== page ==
Cell-free fetal DNA in specimen from pregnant women is stable up to 5 days

Authors


  • This work is part of the doctoral thesis of S. P. Müller.

Tobias J. Legler, Department of Transfusion Medicine, University Medical Center Göttingen, Georg August Universität, 37099 Göttingen, Germany.

E-mail: tlegler@med.uni-goettingen.de

Abstract

Objective

Before noninvasive prenatal diagnosis on the fetal Rhesus D status (NIPD RhD) can be implemented on a mass-scale, it is crucial to define requirements regarding sample transport. The aim of this study was to determine the relation between the transport time of samples for NIPD and the concentration of fetal DNA in maternal plasma.

Method

We analyzed qualitative and quantitative data obtained in a previous study performed with real-time PCR to determine the accuracy of NIPD RhD following two different DNA extraction protocols. The number of days from phlebotomy until freezing of plasma at the study site was recorded and defined as transport time.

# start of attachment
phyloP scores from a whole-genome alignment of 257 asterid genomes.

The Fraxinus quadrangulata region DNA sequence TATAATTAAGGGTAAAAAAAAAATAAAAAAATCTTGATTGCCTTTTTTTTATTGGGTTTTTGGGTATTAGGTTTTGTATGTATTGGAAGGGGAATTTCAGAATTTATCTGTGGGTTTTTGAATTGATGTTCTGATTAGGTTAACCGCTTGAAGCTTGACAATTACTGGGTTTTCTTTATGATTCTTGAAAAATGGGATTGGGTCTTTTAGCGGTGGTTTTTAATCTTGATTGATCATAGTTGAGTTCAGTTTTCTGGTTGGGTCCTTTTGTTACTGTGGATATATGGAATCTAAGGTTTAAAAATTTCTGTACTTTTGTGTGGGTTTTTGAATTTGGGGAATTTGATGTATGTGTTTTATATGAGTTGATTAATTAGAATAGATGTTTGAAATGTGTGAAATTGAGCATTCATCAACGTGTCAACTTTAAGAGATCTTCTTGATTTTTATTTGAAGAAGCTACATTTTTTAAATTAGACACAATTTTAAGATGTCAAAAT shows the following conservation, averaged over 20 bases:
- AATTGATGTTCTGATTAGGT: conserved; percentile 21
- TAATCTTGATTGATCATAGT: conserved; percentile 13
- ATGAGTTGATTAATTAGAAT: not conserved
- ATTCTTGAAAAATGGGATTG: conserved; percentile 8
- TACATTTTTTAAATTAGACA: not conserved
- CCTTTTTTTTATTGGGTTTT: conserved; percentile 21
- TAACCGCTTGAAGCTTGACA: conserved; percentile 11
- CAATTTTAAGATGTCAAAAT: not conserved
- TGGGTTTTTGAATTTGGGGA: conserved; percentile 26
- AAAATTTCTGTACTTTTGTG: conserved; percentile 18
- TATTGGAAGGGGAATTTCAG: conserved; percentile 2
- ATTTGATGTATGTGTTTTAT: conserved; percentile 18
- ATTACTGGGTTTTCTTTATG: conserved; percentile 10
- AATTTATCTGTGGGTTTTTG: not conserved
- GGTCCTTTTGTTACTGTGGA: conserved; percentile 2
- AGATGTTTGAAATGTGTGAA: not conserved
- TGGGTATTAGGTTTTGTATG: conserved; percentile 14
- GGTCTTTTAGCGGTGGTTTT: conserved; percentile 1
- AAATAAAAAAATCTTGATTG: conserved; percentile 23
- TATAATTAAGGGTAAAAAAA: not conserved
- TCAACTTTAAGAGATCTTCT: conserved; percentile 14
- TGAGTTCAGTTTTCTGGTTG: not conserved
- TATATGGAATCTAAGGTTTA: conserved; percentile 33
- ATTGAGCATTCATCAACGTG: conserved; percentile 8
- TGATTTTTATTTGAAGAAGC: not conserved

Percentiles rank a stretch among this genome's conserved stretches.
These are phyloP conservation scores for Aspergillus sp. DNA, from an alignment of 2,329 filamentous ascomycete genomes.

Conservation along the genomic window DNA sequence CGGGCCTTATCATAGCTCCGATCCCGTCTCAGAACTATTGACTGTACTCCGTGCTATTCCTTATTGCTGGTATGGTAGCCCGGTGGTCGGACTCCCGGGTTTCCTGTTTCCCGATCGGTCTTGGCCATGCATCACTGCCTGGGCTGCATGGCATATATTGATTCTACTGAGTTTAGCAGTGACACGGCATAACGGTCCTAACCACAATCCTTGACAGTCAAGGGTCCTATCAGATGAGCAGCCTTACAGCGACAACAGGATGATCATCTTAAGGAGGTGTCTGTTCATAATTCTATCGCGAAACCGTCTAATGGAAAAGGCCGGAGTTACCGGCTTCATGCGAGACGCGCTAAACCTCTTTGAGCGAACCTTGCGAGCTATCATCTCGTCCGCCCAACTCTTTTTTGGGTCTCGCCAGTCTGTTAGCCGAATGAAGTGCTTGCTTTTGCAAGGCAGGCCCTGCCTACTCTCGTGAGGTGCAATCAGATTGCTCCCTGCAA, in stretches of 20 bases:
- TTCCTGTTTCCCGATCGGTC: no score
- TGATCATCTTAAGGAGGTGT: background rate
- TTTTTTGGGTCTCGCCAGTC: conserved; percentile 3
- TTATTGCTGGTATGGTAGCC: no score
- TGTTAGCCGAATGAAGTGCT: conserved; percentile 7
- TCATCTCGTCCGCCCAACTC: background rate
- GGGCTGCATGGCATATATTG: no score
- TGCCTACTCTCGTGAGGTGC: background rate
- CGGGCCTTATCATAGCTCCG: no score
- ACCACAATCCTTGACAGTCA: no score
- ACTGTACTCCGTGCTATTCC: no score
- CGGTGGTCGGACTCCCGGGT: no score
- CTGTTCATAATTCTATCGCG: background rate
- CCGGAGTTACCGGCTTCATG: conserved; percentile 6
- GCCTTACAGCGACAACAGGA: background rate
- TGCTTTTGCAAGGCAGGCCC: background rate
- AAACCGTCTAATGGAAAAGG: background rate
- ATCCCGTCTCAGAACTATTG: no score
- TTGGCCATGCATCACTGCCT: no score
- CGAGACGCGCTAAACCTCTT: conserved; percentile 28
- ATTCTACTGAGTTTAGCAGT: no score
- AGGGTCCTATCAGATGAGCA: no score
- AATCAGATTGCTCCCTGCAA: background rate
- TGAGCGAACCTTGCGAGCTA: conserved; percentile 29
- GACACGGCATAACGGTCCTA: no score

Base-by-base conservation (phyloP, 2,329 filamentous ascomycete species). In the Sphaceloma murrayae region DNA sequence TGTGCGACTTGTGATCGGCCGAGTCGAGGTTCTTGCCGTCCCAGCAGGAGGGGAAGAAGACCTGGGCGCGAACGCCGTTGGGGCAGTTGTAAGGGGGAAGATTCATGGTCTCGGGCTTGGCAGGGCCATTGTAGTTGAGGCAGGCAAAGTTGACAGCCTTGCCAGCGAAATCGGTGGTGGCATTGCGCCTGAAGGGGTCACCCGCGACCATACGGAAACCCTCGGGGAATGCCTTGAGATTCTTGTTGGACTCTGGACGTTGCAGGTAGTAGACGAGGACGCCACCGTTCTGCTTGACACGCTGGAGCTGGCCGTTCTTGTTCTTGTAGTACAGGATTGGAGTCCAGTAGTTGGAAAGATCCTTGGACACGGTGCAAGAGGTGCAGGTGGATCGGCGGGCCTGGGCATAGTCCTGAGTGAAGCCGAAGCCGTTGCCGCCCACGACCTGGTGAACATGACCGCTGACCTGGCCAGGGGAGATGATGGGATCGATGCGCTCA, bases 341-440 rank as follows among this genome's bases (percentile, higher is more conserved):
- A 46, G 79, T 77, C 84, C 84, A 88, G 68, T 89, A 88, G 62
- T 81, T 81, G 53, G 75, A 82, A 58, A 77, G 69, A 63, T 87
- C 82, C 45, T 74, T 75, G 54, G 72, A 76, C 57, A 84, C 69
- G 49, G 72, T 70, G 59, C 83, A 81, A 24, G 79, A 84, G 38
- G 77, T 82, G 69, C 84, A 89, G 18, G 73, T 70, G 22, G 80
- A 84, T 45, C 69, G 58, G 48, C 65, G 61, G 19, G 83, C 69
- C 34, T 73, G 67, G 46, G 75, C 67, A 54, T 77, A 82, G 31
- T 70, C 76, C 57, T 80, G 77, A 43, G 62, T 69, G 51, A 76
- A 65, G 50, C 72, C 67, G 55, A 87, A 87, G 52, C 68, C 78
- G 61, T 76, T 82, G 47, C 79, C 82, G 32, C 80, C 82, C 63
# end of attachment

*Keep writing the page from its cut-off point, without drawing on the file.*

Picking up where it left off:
Results

NIPD RhD results of 972 specimens were analyzed according to transport time, which varied from a few hours to a maximum of 8 days (median 2 days). No decrease of cell-free fetal DNA was observed in samples with less than 6 days transport time. There was a pivotal trend to higher cycle threshold values in samples with ≥ 6 days transport time compared with those with ≤ 5 days.

Conclusion

Because only a few laboratories offer an NIPD RhD service, we suggest a maximal transport time of 5 days from phlebotomy until freezing at the testing laboratory. Copyright © 2011 John Wiley & Sons, Ltd.

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